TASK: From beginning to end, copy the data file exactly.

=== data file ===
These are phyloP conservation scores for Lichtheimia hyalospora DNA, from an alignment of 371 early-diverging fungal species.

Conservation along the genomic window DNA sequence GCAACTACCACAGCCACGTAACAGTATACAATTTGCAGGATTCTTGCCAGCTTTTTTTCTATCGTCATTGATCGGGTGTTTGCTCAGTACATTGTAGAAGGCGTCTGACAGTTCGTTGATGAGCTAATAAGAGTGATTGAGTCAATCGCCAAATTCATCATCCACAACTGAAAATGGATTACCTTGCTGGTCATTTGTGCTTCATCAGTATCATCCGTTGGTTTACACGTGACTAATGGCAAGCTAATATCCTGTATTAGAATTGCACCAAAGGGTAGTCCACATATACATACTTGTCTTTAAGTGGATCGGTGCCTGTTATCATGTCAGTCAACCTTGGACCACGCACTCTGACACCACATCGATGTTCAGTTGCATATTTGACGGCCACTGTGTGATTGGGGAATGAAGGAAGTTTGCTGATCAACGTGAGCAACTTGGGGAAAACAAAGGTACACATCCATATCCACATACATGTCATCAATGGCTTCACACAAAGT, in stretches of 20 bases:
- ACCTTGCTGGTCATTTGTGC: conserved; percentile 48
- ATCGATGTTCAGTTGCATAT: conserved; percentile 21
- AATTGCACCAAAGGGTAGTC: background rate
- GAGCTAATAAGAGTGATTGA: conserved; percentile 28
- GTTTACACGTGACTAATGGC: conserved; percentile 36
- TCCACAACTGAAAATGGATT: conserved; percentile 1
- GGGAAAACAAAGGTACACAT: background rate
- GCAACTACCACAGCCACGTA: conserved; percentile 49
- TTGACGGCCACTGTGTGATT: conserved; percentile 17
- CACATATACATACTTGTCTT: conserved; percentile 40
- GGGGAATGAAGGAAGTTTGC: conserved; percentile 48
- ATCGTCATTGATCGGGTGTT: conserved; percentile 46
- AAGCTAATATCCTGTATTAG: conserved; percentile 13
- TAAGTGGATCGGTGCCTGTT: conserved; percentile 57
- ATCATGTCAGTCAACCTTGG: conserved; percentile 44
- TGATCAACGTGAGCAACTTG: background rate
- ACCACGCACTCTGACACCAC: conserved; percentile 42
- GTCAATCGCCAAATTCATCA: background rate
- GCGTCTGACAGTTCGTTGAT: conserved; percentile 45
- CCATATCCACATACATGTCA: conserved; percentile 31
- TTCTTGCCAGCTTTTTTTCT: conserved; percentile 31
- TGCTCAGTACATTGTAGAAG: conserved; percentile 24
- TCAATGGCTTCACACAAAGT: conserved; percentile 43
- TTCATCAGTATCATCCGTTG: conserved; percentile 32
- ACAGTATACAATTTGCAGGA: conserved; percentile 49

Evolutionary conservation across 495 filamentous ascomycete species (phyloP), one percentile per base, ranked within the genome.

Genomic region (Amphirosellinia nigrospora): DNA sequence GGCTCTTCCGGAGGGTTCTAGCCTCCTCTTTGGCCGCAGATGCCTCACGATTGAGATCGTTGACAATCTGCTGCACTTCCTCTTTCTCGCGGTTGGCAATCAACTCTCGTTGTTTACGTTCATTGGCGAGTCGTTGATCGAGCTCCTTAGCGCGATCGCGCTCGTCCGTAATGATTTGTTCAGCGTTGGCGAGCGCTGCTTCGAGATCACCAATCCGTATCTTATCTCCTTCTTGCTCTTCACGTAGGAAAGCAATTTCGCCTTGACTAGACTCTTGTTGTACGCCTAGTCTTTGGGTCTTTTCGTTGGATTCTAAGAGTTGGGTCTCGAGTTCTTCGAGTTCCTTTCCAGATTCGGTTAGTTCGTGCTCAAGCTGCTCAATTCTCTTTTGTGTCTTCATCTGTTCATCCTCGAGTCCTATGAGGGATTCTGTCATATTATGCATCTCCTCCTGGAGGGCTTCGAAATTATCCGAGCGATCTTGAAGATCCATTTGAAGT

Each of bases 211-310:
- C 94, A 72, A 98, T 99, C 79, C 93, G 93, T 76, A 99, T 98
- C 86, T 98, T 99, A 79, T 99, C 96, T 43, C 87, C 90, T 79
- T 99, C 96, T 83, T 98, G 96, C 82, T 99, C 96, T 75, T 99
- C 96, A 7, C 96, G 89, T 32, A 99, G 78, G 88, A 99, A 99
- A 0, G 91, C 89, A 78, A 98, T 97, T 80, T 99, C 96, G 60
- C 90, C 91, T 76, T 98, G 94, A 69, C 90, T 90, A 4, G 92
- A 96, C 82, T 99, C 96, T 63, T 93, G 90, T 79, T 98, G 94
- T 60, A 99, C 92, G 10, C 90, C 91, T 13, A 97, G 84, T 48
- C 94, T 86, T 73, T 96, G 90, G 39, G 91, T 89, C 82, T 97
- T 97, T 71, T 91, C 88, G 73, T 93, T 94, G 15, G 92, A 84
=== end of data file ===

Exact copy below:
These are phyloP conservation scores for Lichtheimia hyalospora DNA, from an alignment of 371 early-diverging fungal species.

Conservation along the genomic window DNA sequence GCAACTACCACAGCCACGTAACAGTATACAATTTGCAGGATTCTTGCCAGCTTTTTTTCTATCGTCATTGATCGGGTGTTTGCTCAGTACATTGTAGAAGGCGTCTGACAGTTCGTTGATGAGCTAATAAGAGTGATTGAGTCAATCGCCAAATTCATCATCCACAACTGAAAATGGATTACCTTGCTGGTCATTTGTGCTTCATCAGTATCATCCGTTGGTTTACACGTGACTAATGGCAAGCTAATATCCTGTATTAGAATTGCACCAAAGGGTAGTCCACATATACATACTTGTCTTTAAGTGGATCGGTGCCTGTTATCATGTCAGTCAACCTTGGACCACGCACTCTGACACCACATCGATGTTCAGTTGCATATTTGACGGCCACTGTGTGATTGGGGAATGAAGGAAGTTTGCTGATCAACGTGAGCAACTTGGGGAAAACAAAGGTACACATCCATATCCACATACATGTCATCAATGGCTTCACACAAAGT, in stretches of 20 bases:
- ACCTTGCTGGTCATTTGTGC: conserved; percentile 48
- ATCGATGTTCAGTTGCATAT: conserved; percentile 21
- AATTGCACCAAAGGGTAGTC: background rate
- GAGCTAATAAGAGTGATTGA: conserved; percentile 28
- GTTTACACGTGACTAATGGC: conserved; percentile 36
- TCCACAACTGAAAATGGATT: conserved; percentile 1
- GGGAAAACAAAGGTACACAT: background rate
- GCAACTACCACAGCCACGTA: conserved; percentile 49
- TTGACGGCCACTGTGTGATT: conserved; percentile 17
- CACATATACATACTTGTCTT: conserved; percentile 40
- GGGGAATGAAGGAAGTTTGC: conserved; percentile 48
- ATCGTCATTGATCGGGTGTT: conserved; percentile 46
- AAGCTAATATCCTGTATTAG: conserved; percentile 13
- TAAGTGGATCGGTGCCTGTT: conserved; percentile 57
- ATCATGTCAGTCAACCTTGG: conserved; percentile 44
- TGATCAACGTGAGCAACTTG: background rate
- ACCACGCACTCTGACACCAC: conserved; percentile 42
- GTCAATCGCCAAATTCATCA: background rate
- GCGTCTGACAGTTCGTTGAT: conserved; percentile 45
- CCATATCCACATACATGTCA: conserved; percentile 31
- TTCTTGCCAGCTTTTTTTCT: conserved; percentile 31
- TGCTCAGTACATTGTAGAAG: conserved; percentile 24
- TCAATGGCTTCACACAAAGT: conserved; percentile 43
- TTCATCAGTATCATCCGTTG: conserved; percentile 32
- ACAGTATACAATTTGCAGGA: conserved; percentile 49

Evolutionary conservation across 495 filamentous ascomycete species (phyloP), one percentile per base, ranked within the genome.

Genomic region (Amphirosellinia nigrospora): DNA sequence GGCTCTTCCGGAGGGTTCTAGCCTCCTCTTTGGCCGCAGATGCCTCACGATTGAGATCGTTGACAATCTGCTGCACTTCCTCTTTCTCGCGGTTGGCAATCAACTCTCGTTGTTTACGTTCATTGGCGAGTCGTTGATCGAGCTCCTTAGCGCGATCGCGCTCGTCCGTAATGATTTGTTCAGCGTTGGCGAGCGCTGCTTCGAGATCACCAATCCGTATCTTATCTCCTTCTTGCTCTTCACGTAGGAAAGCAATTTCGCCTTGACTAGACTCTTGTTGTACGCCTAGTCTTTGGGTCTTTTCGTTGGATTCTAAGAGTTGGGTCTCGAGTTCTTCGAGTTCCTTTCCAGATTCGGTTAGTTCGTGCTCAAGCTGCTCAATTCTCTTTTGTGTCTTCATCTGTTCATCCTCGAGTCCTATGAGGGATTCTGTCATATTATGCATCTCCTCCTGGAGGGCTTCGAAATTATCCGAGCGATCTTGAAGATCCATTTGAAGT

Each of bases 211-310:
- C 94, A 72, A 98, T 99, C 79, C 93, G 93, T 76, A 99, T 98
- C 86, T 98, T 99, A 79, T 99, C 96, T 43, C 87, C 90, T 79
- T 99, C 96, T 83, T 98, G 96, C 82, T 99, C 96, T 75, T 99
- C 96, A 7, C 96, G 89, T 32, A 99, G 78, G 88, A 99, A 99
- A 0, G 91, C 89, A 78, A 98, T 97, T 80, T 99, C 96, G 60
- C 90, C 91, T 76, T 98, G 94, A 69, C 90, T 90, A 4, G 92
- A 96, C 82, T 99, C 96, T 63, T 93, G 90, T 79, T 98, G 94
- T 60, A 99, C 92, G 10, C 90, C 91, T 13, A 97, G 84, T 48
- C 94, T 86, T 73, T 96, G 90, G 39, G 91, T 89, C 82, T 97
- T 97, T 71, T 91, C 88, G 73, T 93, T 94, G 15, G 92, A 84